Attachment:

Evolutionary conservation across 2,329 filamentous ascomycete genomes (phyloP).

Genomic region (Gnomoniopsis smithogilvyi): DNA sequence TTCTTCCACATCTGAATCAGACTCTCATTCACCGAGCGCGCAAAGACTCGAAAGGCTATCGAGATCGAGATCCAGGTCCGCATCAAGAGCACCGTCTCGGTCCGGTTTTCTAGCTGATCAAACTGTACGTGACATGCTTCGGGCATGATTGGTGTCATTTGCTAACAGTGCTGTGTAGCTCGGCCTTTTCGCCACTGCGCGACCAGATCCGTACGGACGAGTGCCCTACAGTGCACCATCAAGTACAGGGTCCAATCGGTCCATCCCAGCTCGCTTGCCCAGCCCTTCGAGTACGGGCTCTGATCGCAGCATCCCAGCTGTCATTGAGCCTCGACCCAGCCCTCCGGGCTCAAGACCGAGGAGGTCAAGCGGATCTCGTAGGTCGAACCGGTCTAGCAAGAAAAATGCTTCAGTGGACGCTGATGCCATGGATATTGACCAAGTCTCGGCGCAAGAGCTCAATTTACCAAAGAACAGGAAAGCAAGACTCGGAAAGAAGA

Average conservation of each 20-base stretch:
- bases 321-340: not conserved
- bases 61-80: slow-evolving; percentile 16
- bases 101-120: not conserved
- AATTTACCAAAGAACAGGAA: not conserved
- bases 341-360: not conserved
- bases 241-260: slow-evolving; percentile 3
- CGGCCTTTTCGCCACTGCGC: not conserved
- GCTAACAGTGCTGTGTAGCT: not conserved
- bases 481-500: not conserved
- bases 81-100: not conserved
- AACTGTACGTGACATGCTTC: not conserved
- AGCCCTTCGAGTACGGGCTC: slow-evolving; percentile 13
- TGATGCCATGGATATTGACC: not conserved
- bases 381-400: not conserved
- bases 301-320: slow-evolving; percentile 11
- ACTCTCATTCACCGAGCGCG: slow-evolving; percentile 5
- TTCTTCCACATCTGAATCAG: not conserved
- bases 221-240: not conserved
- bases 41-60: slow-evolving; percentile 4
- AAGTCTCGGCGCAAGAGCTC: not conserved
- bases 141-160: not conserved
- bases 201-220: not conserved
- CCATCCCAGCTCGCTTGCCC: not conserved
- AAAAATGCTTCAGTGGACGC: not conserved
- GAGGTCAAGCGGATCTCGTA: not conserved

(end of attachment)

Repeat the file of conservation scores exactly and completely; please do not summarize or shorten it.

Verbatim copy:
Evolutionary conservation across 2,329 filamentous ascomycete genomes (phyloP).

Genomic region (Gnomoniopsis smithogilvyi): DNA sequence TTCTTCCACATCTGAATCAGACTCTCATTCACCGAGCGCGCAAAGACTCGAAAGGCTATCGAGATCGAGATCCAGGTCCGCATCAAGAGCACCGTCTCGGTCCGGTTTTCTAGCTGATCAAACTGTACGTGACATGCTTCGGGCATGATTGGTGTCATTTGCTAACAGTGCTGTGTAGCTCGGCCTTTTCGCCACTGCGCGACCAGATCCGTACGGACGAGTGCCCTACAGTGCACCATCAAGTACAGGGTCCAATCGGTCCATCCCAGCTCGCTTGCCCAGCCCTTCGAGTACGGGCTCTGATCGCAGCATCCCAGCTGTCATTGAGCCTCGACCCAGCCCTCCGGGCTCAAGACCGAGGAGGTCAAGCGGATCTCGTAGGTCGAACCGGTCTAGCAAGAAAAATGCTTCAGTGGACGCTGATGCCATGGATATTGACCAAGTCTCGGCGCAAGAGCTCAATTTACCAAAGAACAGGAAAGCAAGACTCGGAAAGAAGA

Average conservation of each 20-base stretch:
- bases 321-340: not conserved
- bases 61-80: slow-evolving; percentile 16
- bases 101-120: not conserved
- AATTTACCAAAGAACAGGAA: not conserved
- bases 341-360: not conserved
- bases 241-260: slow-evolving; percentile 3
- CGGCCTTTTCGCCACTGCGC: not conserved
- GCTAACAGTGCTGTGTAGCT: not conserved
- bases 481-500: not conserved
- bases 81-100: not conserved
- AACTGTACGTGACATGCTTC: not conserved
- AGCCCTTCGAGTACGGGCTC: slow-evolving; percentile 13
- TGATGCCATGGATATTGACC: not conserved
- bases 381-400: not conserved
- bases 301-320: slow-evolving; percentile 11
- ACTCTCATTCACCGAGCGCG: slow-evolving; percentile 5
- TTCTTCCACATCTGAATCAG: not conserved
- bases 221-240: not conserved
- bases 41-60: slow-evolving; percentile 4
- AAGTCTCGGCGCAAGAGCTC: not conserved
- bases 141-160: not conserved
- bases 201-220: not conserved
- CCATCCCAGCTCGCTTGCCC: not conserved
- AAAAATGCTTCAGTGGACGC: not conserved
- GAGGTCAAGCGGATCTCGTA: not conserved